Why is it important to start financial literacy education as soon as possible for children, and how can parents and teachers best support their kids?
As appeared in the Cleveland Fed Digest's Ask the Expert
People encounter money throughout their entire lives. It doesn’t start with our first job or once we turn 18. As soon as we start having money, even if it’s $1 from the Tooth Fairy, we have stepped into handling our finances.
Because of my job, there are not many weeks that go by that I don’t talk to a student classroom. I talk to students in kindergarten through 12th grade, and even when I talk to, say, fourth graders, I encourage budgeting. I say, “You’re probably listening to me and saying to yourself, ‘I am not an adult, why would I need to know how to budget?’ But you could budget your Halloween candy. And if you do have money, it’s your decision on what you want to do with it. For example, you can choose to spend it now or save it for later.”
Teaching children about budgets is going to help them as they advance into their financial future. So will helping them learn about net income versus gross income, fixed expenses versus variable expenses, and credit scores. When I talk to students, I always compare being financially literate to being in the driver’s seat. Maybe we don’t know exactly how to get somewhere, and sometimes we take a wrong turn. But having knowledge gives us the roadmap to change our course when we need to.
For those wondering how to talk to kids about money, I recommend being open to having conversations. Sit down and create a budget together. Make lessons relatable; for example, you can encourage a gamer to budget their digital dollars from their video game. Emphasize that managing money is not all or nothing—you can choose the pieces and parts that best fit your situation. When I give presentations to students, I poll them: Who’s a saver? Who’s a spender? I admit to them that I’m a spender. Is that a terrible thing? Not necessarily. It’s more important to understand how you manage money and where to find tools that can help you to do that. Different people have different situations, and everyone has to make the best financial decisions for themselves. How you use tools and skills might look different than how I use tools and skills.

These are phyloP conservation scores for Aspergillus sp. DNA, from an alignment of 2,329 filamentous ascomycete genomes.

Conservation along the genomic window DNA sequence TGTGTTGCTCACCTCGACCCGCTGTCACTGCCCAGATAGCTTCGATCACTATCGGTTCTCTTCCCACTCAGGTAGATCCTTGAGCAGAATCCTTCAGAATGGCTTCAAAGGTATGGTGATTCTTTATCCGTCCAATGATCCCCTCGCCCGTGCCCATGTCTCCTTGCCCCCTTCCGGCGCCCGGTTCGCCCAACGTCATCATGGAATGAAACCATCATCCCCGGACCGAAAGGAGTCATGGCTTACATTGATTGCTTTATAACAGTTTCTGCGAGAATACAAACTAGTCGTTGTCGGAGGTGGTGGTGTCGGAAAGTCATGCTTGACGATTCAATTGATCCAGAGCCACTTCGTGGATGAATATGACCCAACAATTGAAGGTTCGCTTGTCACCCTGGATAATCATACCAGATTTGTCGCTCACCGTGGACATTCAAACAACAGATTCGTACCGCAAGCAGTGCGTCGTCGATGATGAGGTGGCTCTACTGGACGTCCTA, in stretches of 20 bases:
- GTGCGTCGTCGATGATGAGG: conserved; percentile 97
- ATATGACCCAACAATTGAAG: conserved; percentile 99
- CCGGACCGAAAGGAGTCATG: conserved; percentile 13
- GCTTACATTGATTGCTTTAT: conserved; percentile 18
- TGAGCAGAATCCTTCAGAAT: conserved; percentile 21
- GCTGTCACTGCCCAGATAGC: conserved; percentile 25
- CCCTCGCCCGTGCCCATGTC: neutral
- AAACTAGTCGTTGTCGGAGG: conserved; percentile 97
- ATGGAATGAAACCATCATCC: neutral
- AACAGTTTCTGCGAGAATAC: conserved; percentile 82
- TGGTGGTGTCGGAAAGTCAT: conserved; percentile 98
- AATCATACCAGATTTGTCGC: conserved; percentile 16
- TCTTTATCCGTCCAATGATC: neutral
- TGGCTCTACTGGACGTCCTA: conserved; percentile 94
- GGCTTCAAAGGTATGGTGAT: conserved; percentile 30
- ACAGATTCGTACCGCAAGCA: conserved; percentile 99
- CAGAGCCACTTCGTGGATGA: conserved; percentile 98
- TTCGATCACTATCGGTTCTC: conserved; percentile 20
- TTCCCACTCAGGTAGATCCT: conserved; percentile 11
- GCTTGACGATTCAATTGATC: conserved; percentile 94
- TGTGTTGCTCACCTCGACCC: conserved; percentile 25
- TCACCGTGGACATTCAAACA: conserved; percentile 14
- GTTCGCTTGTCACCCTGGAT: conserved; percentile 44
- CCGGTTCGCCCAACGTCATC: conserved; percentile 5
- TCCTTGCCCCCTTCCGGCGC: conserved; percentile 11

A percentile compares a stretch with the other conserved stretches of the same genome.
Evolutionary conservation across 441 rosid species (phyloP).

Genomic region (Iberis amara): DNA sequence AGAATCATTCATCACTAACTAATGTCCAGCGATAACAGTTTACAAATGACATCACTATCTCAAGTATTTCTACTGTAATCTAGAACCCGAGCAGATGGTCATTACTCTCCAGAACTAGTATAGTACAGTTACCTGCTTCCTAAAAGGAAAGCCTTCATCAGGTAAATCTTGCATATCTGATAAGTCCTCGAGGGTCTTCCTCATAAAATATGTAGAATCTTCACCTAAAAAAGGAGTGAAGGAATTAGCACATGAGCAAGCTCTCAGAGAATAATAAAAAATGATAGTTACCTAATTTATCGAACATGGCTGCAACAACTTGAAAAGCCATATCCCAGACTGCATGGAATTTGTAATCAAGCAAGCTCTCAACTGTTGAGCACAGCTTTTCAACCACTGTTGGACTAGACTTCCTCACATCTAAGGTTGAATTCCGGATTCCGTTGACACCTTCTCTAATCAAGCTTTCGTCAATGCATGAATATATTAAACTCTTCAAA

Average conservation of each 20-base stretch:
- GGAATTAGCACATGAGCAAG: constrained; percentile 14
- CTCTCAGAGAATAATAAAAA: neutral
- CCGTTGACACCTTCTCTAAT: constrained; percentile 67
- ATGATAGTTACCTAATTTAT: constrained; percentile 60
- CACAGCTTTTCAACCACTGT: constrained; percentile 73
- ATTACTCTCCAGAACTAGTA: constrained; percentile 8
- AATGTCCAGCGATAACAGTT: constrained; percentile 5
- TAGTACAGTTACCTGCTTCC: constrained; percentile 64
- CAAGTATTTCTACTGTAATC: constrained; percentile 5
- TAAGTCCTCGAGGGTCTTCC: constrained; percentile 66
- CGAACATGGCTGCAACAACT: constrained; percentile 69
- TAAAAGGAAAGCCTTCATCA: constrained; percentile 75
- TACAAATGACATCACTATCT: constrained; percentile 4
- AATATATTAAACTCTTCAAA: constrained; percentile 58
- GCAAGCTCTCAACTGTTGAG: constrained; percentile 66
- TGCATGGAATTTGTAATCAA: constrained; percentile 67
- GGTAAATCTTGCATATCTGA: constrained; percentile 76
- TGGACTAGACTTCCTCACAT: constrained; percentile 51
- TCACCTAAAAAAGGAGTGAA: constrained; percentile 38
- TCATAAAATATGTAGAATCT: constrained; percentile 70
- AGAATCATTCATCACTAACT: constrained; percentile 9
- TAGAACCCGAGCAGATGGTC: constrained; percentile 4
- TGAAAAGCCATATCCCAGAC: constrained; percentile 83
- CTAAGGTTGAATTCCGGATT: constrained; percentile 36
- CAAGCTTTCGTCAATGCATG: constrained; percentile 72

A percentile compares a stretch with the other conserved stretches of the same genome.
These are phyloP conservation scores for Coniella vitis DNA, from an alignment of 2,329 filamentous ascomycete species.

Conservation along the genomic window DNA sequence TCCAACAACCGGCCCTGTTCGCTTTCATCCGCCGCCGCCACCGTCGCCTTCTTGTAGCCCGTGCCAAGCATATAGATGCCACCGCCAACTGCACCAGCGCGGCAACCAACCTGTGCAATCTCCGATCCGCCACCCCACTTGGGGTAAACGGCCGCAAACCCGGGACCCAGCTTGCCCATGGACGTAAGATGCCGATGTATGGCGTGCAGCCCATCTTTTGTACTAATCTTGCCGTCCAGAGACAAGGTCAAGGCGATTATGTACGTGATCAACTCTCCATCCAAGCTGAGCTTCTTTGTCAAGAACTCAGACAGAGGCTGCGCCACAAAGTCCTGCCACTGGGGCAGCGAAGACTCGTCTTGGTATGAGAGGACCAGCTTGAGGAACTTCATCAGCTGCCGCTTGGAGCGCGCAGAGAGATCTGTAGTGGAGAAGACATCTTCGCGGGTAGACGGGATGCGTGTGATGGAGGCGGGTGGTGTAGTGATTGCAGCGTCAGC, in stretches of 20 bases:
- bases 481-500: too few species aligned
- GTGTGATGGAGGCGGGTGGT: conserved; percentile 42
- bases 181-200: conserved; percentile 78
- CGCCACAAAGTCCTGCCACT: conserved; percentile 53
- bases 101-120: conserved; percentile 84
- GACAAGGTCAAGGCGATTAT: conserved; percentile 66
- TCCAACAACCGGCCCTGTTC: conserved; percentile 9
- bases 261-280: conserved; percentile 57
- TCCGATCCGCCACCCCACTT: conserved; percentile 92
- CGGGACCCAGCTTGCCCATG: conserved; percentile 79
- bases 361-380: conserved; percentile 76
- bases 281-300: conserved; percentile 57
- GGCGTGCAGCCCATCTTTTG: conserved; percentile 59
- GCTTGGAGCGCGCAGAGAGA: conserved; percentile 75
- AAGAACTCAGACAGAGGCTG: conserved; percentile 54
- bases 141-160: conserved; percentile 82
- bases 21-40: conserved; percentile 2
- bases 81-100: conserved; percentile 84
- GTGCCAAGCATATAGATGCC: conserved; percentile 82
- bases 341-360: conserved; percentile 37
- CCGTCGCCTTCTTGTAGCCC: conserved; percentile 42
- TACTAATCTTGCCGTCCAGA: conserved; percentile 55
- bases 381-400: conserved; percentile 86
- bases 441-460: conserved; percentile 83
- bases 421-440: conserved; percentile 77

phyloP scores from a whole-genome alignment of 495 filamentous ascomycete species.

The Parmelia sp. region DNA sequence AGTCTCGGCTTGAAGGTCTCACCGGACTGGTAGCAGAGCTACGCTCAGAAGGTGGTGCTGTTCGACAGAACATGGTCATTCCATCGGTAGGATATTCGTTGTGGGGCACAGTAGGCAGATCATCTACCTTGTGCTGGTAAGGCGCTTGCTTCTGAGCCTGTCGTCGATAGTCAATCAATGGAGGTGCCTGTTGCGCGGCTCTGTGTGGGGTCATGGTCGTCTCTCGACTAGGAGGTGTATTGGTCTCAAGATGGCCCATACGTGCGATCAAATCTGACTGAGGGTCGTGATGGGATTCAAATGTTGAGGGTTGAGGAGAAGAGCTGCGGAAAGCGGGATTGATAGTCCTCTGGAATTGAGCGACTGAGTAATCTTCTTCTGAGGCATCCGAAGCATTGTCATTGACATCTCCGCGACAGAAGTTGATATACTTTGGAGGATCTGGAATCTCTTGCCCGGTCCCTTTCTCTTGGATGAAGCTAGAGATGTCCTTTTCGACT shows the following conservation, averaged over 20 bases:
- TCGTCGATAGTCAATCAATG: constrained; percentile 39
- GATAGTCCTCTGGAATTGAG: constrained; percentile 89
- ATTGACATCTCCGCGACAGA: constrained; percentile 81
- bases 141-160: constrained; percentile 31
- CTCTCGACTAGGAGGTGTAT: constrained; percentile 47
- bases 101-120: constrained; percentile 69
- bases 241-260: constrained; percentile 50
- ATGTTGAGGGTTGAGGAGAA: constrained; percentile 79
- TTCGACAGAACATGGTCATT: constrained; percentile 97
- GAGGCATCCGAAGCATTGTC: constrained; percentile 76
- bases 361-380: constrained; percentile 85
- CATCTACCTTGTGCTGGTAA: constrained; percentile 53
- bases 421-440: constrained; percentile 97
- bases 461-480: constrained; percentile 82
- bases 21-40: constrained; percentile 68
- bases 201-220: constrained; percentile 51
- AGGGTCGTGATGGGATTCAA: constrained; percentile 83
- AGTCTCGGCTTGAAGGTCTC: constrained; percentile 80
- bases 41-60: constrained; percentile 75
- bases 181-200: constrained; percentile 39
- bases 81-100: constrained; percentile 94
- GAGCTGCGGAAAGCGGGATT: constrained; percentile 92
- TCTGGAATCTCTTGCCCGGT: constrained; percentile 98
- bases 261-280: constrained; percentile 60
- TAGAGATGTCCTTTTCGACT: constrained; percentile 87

When I talk to students, I try to be as transparent as possible. I didn’t understand credit and how important credit is to your future until about a year ago (I’m in my twenties). An adult in my life sat me down and explained why it’s good to have different kinds of debt that you’re actively paying off. Having conversations about finances with students from a young age gives them examples and shows how finances are important when they get older. If we’re transparent—if we explain the mistakes we’ve made and what we did differently to correct those mistakes—it’ll prepare children to make sound choices and let them know they have someone they can turn to for these important conversations.
Elle Benak is an education and museum outreach coordinator at the Cleveland Fed. She hosts field trips, creates educational content including curricula, and manages programs such as What’s Next?, which helps students explore paths after high school that don’t include college.
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